Cecilie Carlsen Bach

Digital teaching resources should be used with care

What happens to students’ mathematical communication skills when you use digital tools in your teaching? It is an important question to ask, not least considering the advent of digital tools and recent shift in focus in the didactics of mathematics from mastering to possessing skills.

Cecilie Carlsen Bach holds a PhD from the Danish School of Education, and she has studied this development focussing on the popular dynamic geometry application GeoGebra. In the six articles of her thesis, she explores the problems and potentials of using this type of application. In her research, she draws on the Networking of Theories and design studies:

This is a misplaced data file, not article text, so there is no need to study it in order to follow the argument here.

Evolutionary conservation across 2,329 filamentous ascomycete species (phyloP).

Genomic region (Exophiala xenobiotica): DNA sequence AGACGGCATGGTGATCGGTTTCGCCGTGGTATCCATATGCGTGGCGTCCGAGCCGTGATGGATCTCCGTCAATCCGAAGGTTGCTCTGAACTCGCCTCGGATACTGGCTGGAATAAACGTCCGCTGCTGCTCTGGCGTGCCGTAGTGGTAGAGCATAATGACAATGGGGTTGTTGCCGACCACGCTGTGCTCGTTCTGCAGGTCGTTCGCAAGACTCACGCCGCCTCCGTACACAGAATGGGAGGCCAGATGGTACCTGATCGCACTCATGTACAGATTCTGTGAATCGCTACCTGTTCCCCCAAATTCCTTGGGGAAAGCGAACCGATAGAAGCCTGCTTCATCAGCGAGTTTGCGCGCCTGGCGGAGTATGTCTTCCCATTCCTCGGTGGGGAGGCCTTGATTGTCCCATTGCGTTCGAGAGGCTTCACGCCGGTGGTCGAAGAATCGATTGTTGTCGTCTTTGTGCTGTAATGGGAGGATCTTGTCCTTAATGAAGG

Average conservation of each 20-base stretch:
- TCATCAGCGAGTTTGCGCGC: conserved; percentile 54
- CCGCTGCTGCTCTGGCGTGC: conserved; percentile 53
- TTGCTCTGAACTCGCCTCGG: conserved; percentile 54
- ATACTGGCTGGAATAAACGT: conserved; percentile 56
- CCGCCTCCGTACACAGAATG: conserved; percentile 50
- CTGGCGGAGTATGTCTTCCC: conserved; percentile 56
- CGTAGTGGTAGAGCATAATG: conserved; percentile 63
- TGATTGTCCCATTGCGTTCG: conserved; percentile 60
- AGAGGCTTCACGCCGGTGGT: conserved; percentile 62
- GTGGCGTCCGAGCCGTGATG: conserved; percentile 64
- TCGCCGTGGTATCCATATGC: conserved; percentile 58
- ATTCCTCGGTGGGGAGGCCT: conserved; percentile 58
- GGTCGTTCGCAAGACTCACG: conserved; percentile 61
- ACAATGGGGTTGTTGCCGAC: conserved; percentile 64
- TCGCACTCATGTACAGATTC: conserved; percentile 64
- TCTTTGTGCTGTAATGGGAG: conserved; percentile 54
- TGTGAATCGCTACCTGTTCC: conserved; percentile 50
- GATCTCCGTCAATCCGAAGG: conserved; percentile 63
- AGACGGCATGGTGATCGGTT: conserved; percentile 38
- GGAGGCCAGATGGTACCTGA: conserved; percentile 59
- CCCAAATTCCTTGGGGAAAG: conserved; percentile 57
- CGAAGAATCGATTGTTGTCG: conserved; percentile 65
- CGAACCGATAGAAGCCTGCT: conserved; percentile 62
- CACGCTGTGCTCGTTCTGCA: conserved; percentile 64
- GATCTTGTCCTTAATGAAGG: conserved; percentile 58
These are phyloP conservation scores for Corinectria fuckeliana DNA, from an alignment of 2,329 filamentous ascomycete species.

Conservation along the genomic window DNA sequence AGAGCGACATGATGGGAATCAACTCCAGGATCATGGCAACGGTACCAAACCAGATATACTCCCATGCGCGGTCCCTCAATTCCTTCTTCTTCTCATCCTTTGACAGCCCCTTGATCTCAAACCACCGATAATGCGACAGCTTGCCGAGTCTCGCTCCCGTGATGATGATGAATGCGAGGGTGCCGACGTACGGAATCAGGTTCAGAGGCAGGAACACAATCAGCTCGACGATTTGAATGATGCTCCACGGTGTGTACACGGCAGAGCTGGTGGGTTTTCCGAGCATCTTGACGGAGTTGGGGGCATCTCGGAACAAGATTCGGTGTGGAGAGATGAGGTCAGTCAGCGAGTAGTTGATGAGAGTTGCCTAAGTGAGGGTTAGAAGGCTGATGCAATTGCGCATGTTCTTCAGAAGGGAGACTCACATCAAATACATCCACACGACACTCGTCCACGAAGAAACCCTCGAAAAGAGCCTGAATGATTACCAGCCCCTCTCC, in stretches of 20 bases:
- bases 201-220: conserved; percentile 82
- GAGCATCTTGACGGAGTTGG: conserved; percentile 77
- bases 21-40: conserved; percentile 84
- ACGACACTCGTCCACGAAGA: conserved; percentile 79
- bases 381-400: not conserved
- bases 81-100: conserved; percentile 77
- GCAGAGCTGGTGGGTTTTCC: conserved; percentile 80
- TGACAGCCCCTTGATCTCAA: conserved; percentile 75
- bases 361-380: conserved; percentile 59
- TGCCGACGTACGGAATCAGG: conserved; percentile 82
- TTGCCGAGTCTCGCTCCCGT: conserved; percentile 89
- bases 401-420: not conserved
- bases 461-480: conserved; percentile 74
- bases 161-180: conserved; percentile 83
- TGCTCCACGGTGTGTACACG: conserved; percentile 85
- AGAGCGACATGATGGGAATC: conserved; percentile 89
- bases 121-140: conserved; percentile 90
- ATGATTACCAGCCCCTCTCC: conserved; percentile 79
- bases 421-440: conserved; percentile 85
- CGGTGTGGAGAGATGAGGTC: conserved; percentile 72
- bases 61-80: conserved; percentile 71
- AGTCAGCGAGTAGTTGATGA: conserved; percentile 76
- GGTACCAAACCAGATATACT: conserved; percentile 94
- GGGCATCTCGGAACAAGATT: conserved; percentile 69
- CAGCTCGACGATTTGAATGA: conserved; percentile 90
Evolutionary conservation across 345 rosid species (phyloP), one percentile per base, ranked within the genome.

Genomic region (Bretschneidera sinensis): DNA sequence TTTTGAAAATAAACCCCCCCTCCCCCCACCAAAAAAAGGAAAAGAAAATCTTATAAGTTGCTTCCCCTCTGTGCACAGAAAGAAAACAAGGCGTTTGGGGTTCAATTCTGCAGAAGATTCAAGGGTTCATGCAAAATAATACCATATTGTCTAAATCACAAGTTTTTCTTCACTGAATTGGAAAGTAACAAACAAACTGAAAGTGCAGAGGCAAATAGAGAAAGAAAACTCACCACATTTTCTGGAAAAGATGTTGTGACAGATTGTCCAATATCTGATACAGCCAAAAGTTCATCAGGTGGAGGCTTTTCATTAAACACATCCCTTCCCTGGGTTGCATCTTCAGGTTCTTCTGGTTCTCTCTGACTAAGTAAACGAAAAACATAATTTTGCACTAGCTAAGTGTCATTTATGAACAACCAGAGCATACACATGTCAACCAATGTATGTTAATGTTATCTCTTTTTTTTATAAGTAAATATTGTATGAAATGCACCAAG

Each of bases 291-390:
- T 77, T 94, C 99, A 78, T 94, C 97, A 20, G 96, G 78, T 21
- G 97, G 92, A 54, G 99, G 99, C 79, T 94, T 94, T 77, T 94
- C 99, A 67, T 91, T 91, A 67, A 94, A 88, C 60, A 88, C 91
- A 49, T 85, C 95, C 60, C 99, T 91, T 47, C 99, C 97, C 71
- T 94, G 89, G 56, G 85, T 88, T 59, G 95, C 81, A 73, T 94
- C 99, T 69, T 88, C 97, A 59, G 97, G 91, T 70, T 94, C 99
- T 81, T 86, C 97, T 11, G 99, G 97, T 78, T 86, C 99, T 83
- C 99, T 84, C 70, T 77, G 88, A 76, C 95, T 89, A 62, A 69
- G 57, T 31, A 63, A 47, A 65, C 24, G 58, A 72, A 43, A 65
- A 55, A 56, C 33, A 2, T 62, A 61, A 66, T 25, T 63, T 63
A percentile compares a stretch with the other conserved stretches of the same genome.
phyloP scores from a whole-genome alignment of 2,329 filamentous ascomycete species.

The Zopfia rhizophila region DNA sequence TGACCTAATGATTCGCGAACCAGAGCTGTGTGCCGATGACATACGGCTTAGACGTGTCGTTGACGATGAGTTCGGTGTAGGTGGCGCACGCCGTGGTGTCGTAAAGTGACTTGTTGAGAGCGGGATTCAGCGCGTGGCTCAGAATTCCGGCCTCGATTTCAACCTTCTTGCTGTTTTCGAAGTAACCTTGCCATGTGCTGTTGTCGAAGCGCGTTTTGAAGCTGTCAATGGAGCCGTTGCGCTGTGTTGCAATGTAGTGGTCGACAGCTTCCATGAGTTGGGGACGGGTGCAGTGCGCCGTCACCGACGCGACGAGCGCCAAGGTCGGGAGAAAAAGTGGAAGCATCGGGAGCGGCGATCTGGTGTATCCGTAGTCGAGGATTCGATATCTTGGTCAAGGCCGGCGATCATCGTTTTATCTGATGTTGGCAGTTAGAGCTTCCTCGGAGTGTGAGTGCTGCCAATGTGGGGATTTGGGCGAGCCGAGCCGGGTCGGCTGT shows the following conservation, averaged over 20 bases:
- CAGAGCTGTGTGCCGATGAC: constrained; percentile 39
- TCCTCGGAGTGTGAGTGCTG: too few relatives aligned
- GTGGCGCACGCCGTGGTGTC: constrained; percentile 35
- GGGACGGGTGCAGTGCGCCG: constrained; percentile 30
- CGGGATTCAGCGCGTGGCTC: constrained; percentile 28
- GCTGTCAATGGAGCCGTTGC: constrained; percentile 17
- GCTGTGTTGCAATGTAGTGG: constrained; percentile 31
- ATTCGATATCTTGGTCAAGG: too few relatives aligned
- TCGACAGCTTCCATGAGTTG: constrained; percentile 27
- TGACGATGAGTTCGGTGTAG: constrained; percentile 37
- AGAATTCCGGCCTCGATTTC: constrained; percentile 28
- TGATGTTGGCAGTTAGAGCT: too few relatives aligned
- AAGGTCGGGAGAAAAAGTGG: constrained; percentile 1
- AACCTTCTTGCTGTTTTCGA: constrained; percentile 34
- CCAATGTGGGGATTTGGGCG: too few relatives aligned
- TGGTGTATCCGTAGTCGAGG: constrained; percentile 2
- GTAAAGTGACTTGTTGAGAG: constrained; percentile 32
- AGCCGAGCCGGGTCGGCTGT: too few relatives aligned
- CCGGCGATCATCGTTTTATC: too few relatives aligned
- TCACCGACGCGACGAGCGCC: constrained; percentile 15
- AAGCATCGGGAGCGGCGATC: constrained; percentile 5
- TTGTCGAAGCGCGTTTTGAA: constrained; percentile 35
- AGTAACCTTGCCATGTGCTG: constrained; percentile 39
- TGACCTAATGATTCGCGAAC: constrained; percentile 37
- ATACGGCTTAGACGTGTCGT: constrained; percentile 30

“My project draws connections between theoretical perspectives on the use of digital technology and theoretical perspectives on mathematics communication. I used design studies and observed eight- and ninth-form students as they used GeoGebra and communicated in pairs,” she says.

Her overall conclusion is that the way students use their mathematical communication skills in situations involving GeoGebra largely depends on the circumstances.

“A main challenge is the fact that students focus on the digital tool and thus fail to use their communication skills. However, if used correctly, the tool can help students not only use their communication skills, but also to strengthen them,” says Cecilie Carlsen Bach.

Today, she is a postdoctoral scholar with the Danish School of Education, where she continues her research.